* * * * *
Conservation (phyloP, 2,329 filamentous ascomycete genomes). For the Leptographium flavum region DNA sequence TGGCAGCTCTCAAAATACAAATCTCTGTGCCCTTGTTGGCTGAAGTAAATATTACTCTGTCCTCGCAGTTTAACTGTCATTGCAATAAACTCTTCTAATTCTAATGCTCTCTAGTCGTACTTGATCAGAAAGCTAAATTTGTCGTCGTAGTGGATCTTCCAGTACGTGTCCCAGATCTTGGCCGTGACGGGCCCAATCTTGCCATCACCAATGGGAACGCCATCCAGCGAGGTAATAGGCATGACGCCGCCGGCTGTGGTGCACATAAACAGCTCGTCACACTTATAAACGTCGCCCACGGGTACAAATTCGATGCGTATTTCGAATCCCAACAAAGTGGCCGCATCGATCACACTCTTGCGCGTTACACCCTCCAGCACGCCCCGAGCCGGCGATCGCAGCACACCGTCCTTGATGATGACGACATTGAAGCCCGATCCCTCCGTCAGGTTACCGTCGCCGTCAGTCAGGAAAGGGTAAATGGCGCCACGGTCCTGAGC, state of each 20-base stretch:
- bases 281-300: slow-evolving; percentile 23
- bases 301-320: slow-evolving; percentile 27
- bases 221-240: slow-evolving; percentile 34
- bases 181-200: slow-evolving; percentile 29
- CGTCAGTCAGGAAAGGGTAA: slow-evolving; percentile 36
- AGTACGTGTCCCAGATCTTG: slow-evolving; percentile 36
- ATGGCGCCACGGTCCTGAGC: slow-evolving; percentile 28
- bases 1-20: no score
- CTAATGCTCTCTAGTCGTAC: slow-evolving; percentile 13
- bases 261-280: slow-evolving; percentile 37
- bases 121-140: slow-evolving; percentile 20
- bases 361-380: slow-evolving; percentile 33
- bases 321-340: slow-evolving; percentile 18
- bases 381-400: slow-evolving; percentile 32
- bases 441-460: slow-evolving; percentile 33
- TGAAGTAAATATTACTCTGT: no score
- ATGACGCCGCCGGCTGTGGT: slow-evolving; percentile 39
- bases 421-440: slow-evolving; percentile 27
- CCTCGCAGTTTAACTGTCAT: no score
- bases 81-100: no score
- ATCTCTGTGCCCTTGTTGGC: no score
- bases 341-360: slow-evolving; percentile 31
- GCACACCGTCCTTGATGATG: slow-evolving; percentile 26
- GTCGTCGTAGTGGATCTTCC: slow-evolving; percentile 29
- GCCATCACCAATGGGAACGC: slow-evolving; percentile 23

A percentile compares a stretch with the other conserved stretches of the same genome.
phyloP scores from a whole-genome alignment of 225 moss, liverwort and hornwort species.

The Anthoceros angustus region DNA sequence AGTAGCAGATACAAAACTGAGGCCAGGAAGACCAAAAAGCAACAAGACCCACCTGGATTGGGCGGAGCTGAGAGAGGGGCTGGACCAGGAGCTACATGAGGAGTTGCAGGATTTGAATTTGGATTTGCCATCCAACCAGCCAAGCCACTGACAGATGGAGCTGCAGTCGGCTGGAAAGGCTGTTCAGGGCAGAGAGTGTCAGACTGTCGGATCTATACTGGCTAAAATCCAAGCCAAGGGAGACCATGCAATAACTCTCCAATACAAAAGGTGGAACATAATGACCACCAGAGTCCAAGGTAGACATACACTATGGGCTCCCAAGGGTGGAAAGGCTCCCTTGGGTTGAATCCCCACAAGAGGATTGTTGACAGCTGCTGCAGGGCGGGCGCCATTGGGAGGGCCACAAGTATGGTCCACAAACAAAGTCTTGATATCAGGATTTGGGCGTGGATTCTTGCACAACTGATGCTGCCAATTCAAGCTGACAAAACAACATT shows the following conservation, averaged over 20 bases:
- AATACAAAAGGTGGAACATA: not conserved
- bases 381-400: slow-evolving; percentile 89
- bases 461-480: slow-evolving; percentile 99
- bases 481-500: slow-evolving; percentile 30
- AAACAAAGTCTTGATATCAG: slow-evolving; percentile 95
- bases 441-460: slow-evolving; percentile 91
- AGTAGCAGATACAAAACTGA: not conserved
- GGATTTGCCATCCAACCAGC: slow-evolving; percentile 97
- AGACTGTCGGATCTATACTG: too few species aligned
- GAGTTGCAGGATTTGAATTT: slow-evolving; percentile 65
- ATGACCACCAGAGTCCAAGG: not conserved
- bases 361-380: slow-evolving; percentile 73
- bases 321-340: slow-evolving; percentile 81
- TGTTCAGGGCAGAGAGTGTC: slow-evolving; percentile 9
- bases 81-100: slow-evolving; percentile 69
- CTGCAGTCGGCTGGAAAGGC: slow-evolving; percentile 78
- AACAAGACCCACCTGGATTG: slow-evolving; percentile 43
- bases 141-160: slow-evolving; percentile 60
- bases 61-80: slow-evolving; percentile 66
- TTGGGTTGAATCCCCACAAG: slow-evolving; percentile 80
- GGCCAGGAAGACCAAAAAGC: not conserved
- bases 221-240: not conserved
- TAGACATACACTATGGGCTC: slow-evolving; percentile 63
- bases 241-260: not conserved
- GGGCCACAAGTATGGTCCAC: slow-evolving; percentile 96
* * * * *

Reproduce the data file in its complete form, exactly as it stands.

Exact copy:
Conservation (phyloP, 2,329 filamentous ascomycete genomes). For the Leptographium flavum region DNA sequence TGGCAGCTCTCAAAATACAAATCTCTGTGCCCTTGTTGGCTGAAGTAAATATTACTCTGTCCTCGCAGTTTAACTGTCATTGCAATAAACTCTTCTAATTCTAATGCTCTCTAGTCGTACTTGATCAGAAAGCTAAATTTGTCGTCGTAGTGGATCTTCCAGTACGTGTCCCAGATCTTGGCCGTGACGGGCCCAATCTTGCCATCACCAATGGGAACGCCATCCAGCGAGGTAATAGGCATGACGCCGCCGGCTGTGGTGCACATAAACAGCTCGTCACACTTATAAACGTCGCCCACGGGTACAAATTCGATGCGTATTTCGAATCCCAACAAAGTGGCCGCATCGATCACACTCTTGCGCGTTACACCCTCCAGCACGCCCCGAGCCGGCGATCGCAGCACACCGTCCTTGATGATGACGACATTGAAGCCCGATCCCTCCGTCAGGTTACCGTCGCCGTCAGTCAGGAAAGGGTAAATGGCGCCACGGTCCTGAGC, state of each 20-base stretch:
- bases 281-300: slow-evolving; percentile 23
- bases 301-320: slow-evolving; percentile 27
- bases 221-240: slow-evolving; percentile 34
- bases 181-200: slow-evolving; percentile 29
- CGTCAGTCAGGAAAGGGTAA: slow-evolving; percentile 36
- AGTACGTGTCCCAGATCTTG: slow-evolving; percentile 36
- ATGGCGCCACGGTCCTGAGC: slow-evolving; percentile 28
- bases 1-20: no score
- CTAATGCTCTCTAGTCGTAC: slow-evolving; percentile 13
- bases 261-280: slow-evolving; percentile 37
- bases 121-140: slow-evolving; percentile 20
- bases 361-380: slow-evolving; percentile 33
- bases 321-340: slow-evolving; percentile 18
- bases 381-400: slow-evolving; percentile 32
- bases 441-460: slow-evolving; percentile 33
- TGAAGTAAATATTACTCTGT: no score
- ATGACGCCGCCGGCTGTGGT: slow-evolving; percentile 39
- bases 421-440: slow-evolving; percentile 27
- CCTCGCAGTTTAACTGTCAT: no score
- bases 81-100: no score
- ATCTCTGTGCCCTTGTTGGC: no score
- bases 341-360: slow-evolving; percentile 31
- GCACACCGTCCTTGATGATG: slow-evolving; percentile 26
- GTCGTCGTAGTGGATCTTCC: slow-evolving; percentile 29
- GCCATCACCAATGGGAACGC: slow-evolving; percentile 23

A percentile compares a stretch with the other conserved stretches of the same genome.
phyloP scores from a whole-genome alignment of 225 moss, liverwort and hornwort species.

The Anthoceros angustus region DNA sequence AGTAGCAGATACAAAACTGAGGCCAGGAAGACCAAAAAGCAACAAGACCCACCTGGATTGGGCGGAGCTGAGAGAGGGGCTGGACCAGGAGCTACATGAGGAGTTGCAGGATTTGAATTTGGATTTGCCATCCAACCAGCCAAGCCACTGACAGATGGAGCTGCAGTCGGCTGGAAAGGCTGTTCAGGGCAGAGAGTGTCAGACTGTCGGATCTATACTGGCTAAAATCCAAGCCAAGGGAGACCATGCAATAACTCTCCAATACAAAAGGTGGAACATAATGACCACCAGAGTCCAAGGTAGACATACACTATGGGCTCCCAAGGGTGGAAAGGCTCCCTTGGGTTGAATCCCCACAAGAGGATTGTTGACAGCTGCTGCAGGGCGGGCGCCATTGGGAGGGCCACAAGTATGGTCCACAAACAAAGTCTTGATATCAGGATTTGGGCGTGGATTCTTGCACAACTGATGCTGCCAATTCAAGCTGACAAAACAACATT shows the following conservation, averaged over 20 bases:
- AATACAAAAGGTGGAACATA: not conserved
- bases 381-400: slow-evolving; percentile 89
- bases 461-480: slow-evolving; percentile 99
- bases 481-500: slow-evolving; percentile 30
- AAACAAAGTCTTGATATCAG: slow-evolving; percentile 95
- bases 441-460: slow-evolving; percentile 91
- AGTAGCAGATACAAAACTGA: not conserved
- GGATTTGCCATCCAACCAGC: slow-evolving; percentile 97
- AGACTGTCGGATCTATACTG: too few species aligned
- GAGTTGCAGGATTTGAATTT: slow-evolving; percentile 65
- ATGACCACCAGAGTCCAAGG: not conserved
- bases 361-380: slow-evolving; percentile 73
- bases 321-340: slow-evolving; percentile 81
- TGTTCAGGGCAGAGAGTGTC: slow-evolving; percentile 9
- bases 81-100: slow-evolving; percentile 69
- CTGCAGTCGGCTGGAAAGGC: slow-evolving; percentile 78
- AACAAGACCCACCTGGATTG: slow-evolving; percentile 43
- bases 141-160: slow-evolving; percentile 60
- bases 61-80: slow-evolving; percentile 66
- TTGGGTTGAATCCCCACAAG: slow-evolving; percentile 80
- GGCCAGGAAGACCAAAAAGC: not conserved
- bases 221-240: not conserved
- TAGACATACACTATGGGCTC: slow-evolving; percentile 63
- bases 241-260: not conserved
- GGGCCACAAGTATGGTCCAC: slow-evolving; percentile 96